Ah, footwork. That’s where it starts for Manning.
“It’s something we stress each and every day,” Manning said. “Your feet put you in a position to score. So we spend time on footwork, spend time on hand-eye coordination, and we do different drills to create better awareness of what’s going around you.”
Kansas coach Bill Self would’ve had trouble stacking his team’s schedule any tougher.
The Jayhawks challenged Kentucky, the No. 1 overall seed in the NCAA tournament, in their second game of the year. They played Georgetown and Duke in the Maui Invitational, and decided to invite Ohio State to storied Allen Fieldhouse for an early December showdown.
All of that before they even got to the Big 12 portion of their schedule, and two games each against Missouri, Baylor and Iowa State.
There was a purpose to the madness, and that purpose is now.
Perhaps no other team in the NCAA tournament is as tested as the No. 2 seed Jayhawks, who open pursuit of a sixth national championship against No. 15 seed Detroit on Friday in Omaha, Neb.
“It was a monster schedule for us,” Self conceded. “I think that was very good for us in Big 12 play, because I don’t think we go 16-2 if we hadn’t lost some games to a really tough schedule in the non-conference.”
Yes, the Jayhawks certainly took their lumps.
They lost 75-65 to Kentucky in Madison Square Garden. They fell to the Blue Devils, 68-61, in a thrilling tournament title game in Hawaii. They even lost to Davidson on a neutral floor.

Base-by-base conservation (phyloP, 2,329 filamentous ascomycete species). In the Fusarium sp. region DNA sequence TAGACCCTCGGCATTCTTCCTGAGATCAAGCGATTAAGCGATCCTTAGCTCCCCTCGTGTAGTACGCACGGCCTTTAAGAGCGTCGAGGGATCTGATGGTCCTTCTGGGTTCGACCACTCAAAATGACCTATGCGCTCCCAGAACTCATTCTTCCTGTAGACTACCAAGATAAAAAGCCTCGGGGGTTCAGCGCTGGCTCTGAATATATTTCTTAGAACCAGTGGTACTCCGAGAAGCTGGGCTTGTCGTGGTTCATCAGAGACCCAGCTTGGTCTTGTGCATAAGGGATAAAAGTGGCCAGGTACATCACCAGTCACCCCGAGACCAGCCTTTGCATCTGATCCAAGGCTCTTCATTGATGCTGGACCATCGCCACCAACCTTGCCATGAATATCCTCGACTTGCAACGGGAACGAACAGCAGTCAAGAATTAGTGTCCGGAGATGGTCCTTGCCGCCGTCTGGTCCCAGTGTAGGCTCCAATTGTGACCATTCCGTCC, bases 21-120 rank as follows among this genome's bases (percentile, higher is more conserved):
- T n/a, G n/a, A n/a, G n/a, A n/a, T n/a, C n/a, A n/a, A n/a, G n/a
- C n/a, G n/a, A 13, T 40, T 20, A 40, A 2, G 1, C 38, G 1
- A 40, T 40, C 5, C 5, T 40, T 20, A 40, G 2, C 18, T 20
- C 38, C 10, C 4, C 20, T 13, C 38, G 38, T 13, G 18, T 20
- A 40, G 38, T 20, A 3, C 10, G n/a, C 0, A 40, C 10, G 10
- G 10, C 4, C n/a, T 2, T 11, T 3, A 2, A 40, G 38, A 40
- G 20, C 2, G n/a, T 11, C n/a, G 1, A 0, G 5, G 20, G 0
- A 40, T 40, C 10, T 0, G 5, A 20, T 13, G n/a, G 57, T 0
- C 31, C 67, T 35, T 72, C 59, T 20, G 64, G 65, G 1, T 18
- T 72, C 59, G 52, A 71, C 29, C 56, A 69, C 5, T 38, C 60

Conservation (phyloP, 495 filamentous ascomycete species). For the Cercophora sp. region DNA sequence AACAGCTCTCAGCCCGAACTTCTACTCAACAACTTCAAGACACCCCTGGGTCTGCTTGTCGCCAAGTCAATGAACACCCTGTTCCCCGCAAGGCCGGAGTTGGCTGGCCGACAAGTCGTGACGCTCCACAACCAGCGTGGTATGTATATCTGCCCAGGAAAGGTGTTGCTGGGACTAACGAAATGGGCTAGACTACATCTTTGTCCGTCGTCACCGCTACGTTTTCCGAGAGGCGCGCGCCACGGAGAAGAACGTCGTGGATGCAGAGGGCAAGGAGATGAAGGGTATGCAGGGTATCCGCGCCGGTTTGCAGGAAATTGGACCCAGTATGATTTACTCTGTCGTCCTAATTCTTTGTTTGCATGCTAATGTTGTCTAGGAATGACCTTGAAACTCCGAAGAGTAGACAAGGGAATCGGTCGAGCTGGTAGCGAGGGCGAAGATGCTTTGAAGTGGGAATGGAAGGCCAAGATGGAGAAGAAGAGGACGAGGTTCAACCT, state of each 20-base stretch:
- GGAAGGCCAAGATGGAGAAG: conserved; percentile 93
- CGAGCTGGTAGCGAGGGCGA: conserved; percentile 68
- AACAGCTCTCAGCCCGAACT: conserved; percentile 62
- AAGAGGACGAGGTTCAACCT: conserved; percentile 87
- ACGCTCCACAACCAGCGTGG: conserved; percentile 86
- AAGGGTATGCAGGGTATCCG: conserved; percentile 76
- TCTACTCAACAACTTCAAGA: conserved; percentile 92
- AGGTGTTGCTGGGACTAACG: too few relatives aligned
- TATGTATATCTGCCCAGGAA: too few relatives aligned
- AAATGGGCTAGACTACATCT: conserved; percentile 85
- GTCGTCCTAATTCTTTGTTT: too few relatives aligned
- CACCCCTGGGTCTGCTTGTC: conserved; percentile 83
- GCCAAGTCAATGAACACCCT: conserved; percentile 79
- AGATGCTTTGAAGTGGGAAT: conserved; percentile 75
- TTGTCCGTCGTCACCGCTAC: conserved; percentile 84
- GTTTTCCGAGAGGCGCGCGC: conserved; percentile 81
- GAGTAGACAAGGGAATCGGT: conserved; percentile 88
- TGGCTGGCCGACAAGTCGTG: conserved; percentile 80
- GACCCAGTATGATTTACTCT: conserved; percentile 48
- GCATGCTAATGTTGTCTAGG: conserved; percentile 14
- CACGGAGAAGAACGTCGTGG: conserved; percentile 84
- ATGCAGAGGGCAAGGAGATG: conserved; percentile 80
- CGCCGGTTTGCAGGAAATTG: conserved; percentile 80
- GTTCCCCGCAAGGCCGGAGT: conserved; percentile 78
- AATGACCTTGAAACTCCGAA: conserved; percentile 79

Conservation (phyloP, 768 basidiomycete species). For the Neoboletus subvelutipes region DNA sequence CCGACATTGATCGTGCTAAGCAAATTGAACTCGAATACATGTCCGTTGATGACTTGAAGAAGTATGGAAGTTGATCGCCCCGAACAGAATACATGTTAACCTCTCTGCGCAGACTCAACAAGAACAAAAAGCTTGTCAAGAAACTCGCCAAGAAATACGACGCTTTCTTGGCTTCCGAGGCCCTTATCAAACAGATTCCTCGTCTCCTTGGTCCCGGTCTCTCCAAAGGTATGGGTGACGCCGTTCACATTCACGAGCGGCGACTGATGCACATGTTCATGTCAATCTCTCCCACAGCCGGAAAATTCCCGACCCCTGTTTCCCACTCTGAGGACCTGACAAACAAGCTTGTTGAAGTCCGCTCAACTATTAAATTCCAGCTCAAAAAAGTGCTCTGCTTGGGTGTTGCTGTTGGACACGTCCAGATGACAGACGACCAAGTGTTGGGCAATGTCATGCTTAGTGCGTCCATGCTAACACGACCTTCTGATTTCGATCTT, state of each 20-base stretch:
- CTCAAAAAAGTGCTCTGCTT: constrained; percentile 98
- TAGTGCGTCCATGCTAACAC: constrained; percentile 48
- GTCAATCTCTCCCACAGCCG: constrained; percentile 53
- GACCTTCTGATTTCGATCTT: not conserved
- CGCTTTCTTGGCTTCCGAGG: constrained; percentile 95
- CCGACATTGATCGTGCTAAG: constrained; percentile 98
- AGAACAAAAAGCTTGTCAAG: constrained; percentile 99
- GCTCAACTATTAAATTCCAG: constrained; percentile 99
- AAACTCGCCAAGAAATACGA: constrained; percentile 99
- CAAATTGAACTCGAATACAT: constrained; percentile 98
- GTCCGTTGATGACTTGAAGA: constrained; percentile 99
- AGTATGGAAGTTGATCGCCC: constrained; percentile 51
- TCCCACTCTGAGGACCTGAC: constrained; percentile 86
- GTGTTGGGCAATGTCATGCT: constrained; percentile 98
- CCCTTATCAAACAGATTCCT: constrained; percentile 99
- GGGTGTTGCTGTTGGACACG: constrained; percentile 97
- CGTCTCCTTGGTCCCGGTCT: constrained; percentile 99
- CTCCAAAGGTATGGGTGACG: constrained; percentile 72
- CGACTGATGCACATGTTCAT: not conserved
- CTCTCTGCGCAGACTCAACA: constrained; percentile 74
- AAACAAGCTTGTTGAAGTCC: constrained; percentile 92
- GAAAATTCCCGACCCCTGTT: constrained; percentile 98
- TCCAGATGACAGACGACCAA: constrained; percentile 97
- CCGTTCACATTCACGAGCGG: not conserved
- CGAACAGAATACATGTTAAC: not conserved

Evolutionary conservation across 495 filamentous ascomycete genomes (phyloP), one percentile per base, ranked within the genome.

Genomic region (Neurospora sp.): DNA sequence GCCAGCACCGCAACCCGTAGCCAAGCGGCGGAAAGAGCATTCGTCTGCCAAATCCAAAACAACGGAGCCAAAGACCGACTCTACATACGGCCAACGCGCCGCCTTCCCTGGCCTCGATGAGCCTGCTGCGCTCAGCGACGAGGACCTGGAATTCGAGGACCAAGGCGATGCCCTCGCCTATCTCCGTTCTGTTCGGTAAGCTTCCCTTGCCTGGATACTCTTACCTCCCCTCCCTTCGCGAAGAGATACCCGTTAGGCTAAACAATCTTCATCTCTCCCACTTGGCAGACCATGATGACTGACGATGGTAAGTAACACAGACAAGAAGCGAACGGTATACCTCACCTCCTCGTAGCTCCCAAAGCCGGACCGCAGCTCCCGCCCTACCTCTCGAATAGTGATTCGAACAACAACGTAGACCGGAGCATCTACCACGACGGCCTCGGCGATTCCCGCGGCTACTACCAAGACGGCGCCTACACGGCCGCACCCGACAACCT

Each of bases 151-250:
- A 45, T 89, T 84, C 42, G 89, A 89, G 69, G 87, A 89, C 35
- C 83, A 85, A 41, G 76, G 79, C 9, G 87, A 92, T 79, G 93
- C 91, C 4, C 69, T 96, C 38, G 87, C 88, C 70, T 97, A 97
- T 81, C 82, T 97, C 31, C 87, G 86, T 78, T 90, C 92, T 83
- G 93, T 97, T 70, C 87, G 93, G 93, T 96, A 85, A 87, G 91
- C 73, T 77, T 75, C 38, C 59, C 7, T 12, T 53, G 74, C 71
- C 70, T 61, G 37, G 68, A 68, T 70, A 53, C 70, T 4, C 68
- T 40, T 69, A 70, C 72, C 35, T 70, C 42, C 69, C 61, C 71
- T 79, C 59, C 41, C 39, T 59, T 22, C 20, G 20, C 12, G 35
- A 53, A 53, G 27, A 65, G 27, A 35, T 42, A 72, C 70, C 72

“I think the games that we lost are games that we didn’t play so well ourselves, and we helped teams beat us,” said senior guard Tyshawn Taylor. “Earlier in the season, Kentucky beat us, and Davidson caught us on one of those days where we didn’t play well. Once we came back from the losses, watched tape and had a couple days of practice, I think we learned from our mistakes.”
The Jayhawks had the toughest strength of schedule at one point this season. The most recent ranking released Monday had them tied with Wisconsin for fifth, trailing only Michigan State, Ohio State and Michigan from the Big Ten and conference foe Baylor.
Kansas has faced no fewer than a dozen teams that made the NCAA tournament field, including three of the No. 2 seeds and two of the No. 3 seeds. Among the others are No. 12 seeds Long Beach State and South Florida, which the Jayhawks trounced 72-40 early in the season.
The average seeding of the 12 opponents who made the NCAA tournament? Roughly 6.4.
Pretty stout stuff.
“We’re always going to put pressure on ourselves, and if we put the pressure on ourselves to be the best that we can be, then we have a pretty good chance of winning,” Taylor said.
“That pressure is always going to be on us from our coaching staff, and as teammates we are always going to push each other to be better,” he said. “We’re going to enjoy it to the fullest and enjoy the matchups that we have and where we are playing.”
It’s not just this season that has put the Jayhawks through the ringer.
In an era of one-and-done players, Kansas is the rare superpower that has managed to build over the course of several seasons, turning raw talent into an intimidating juggernaut.
Leading scorer Thomas Robinson, one of the favorites for national player of the year, is a junior who spent last season mostly riding the bench. Taylor is a four-year starter, and fellow starters Elijah Johnson, Travis Releford and Jeff Withey are all juniors.
Then there’s Connor Teahan, who may have more experience than anybody in the tournament.
The first guy off the bench for the Jayhawks is a fifth-year senior who took the strange route of redshirting before his senior season. That means he’s the only player remaining from the 2008 team that beat Memphis in overtime for the national championship.
“It’s looking like it’s pretty good, but we have to go out there and win and take care of business one game at a time,” Teahan said. “I think we’re looking forward to doing that.”
Self said there are pros and cons of having a veteran team.